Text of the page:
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Fighting for your rights during a contentious custody battle

It doesn't take much for a divorce to shift from the simple dissolution of a marriage to a pitched, protracted battle between spouses. When the family unit includes minor children, child custody is often the most dramatic and emotional battle in a divorce.

It is, unfortunately, still common for some parents to seek sole custody of their children as a means of punishing their ex. If you know that your spouse will try to obtain sole custody or primary custody of your children in a divorce, it is time to prepare yourself for a potential custody battle. Thankfully, there are steps you can take that will improve your chances of a fair child custody outcome.

Document your positive relationship with the children

Spending quality time with your children is probably part of your daily routine. However, simply asserting to the courts that you have a positive relationship will not be enough, especially if your spouse attempts to claim that you are negligent or otherwise uninvolved.

Keeping a written record of the time you spend with your children, whether it involves practicing sports, going over homework, or discussing life and school, is a great first step. You don't necessarily need to take photographs, although photos and videos of your interaction with your children can also bolster your case.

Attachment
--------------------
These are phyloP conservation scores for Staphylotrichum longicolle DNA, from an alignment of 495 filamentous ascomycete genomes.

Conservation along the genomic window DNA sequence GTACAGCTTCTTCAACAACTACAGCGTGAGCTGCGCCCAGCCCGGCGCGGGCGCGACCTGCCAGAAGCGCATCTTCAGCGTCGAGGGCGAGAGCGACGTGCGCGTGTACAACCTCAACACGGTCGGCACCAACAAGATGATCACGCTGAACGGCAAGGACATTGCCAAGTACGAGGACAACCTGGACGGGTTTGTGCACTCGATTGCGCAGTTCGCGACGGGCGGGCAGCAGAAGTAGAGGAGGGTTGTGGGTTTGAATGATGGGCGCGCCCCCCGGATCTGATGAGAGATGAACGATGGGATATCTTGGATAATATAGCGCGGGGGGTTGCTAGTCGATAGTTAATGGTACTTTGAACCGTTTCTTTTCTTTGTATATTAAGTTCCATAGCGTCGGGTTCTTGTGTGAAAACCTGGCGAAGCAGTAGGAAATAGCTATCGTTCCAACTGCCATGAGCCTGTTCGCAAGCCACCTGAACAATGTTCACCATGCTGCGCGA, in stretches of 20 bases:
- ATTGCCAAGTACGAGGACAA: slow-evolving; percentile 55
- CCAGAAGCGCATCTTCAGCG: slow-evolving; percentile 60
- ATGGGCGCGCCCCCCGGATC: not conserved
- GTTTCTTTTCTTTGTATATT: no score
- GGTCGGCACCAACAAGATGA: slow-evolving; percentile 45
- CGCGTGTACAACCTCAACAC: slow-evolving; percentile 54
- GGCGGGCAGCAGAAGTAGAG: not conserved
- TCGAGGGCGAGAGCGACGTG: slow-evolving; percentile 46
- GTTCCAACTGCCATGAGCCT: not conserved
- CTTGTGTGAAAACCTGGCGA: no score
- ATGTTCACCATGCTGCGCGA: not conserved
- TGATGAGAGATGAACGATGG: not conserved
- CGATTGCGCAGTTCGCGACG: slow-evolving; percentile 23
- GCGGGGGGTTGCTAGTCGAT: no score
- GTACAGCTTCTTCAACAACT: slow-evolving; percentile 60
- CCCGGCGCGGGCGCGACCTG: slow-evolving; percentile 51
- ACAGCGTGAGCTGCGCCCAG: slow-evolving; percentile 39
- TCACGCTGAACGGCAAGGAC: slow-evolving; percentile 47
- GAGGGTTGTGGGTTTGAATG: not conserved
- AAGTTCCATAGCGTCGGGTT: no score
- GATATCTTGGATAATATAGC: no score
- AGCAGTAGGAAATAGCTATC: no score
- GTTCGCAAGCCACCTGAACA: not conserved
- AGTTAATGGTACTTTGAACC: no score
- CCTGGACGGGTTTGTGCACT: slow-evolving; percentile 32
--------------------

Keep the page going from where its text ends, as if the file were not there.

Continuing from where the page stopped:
You may also want to speak with a counselor or therapist if your spouse attempts to accuse you of some sort of mental health issue, personality disorder or addiction. Having an independent mental health professional testify or provide a report about your fitness as a parent can undermine any claims made by your spouse that you should not have parental rights after your divorce.

Seek compromise, not punishment, when a spouse uses the children as a weapon

In general, the Colorado family courts recognize that children benefit from ongoing relationships with both parents. When one parent attempts to alienate the other, the courts generally disapprove. Depending on the severity of the alienation, the courts may even award the other parent primary physical and legal custody.

However, even though you may be frustrated and hurt by your ex's attempt to denigrate you and damage your relationship with your children, pushing for the courts to penalize them isn't the best decision. Instead, try to keep your focus on what is best for the kids. That means minimizing conflict and ensuring that both parents have time with the kids regularly.

Not only will that approach minimize the strain caused by custody proceedings, but it will also show the courts that you are a responsible parent who wants what is best for the children.

Custody battles can often become emotional and ugly affairs. By focusing on what you do right, rather than what your ex does wrong, you will build a strong case for yourself as a custodial parent. You can also reduce the damage that divorce can do to the developing social and emotional health of children.

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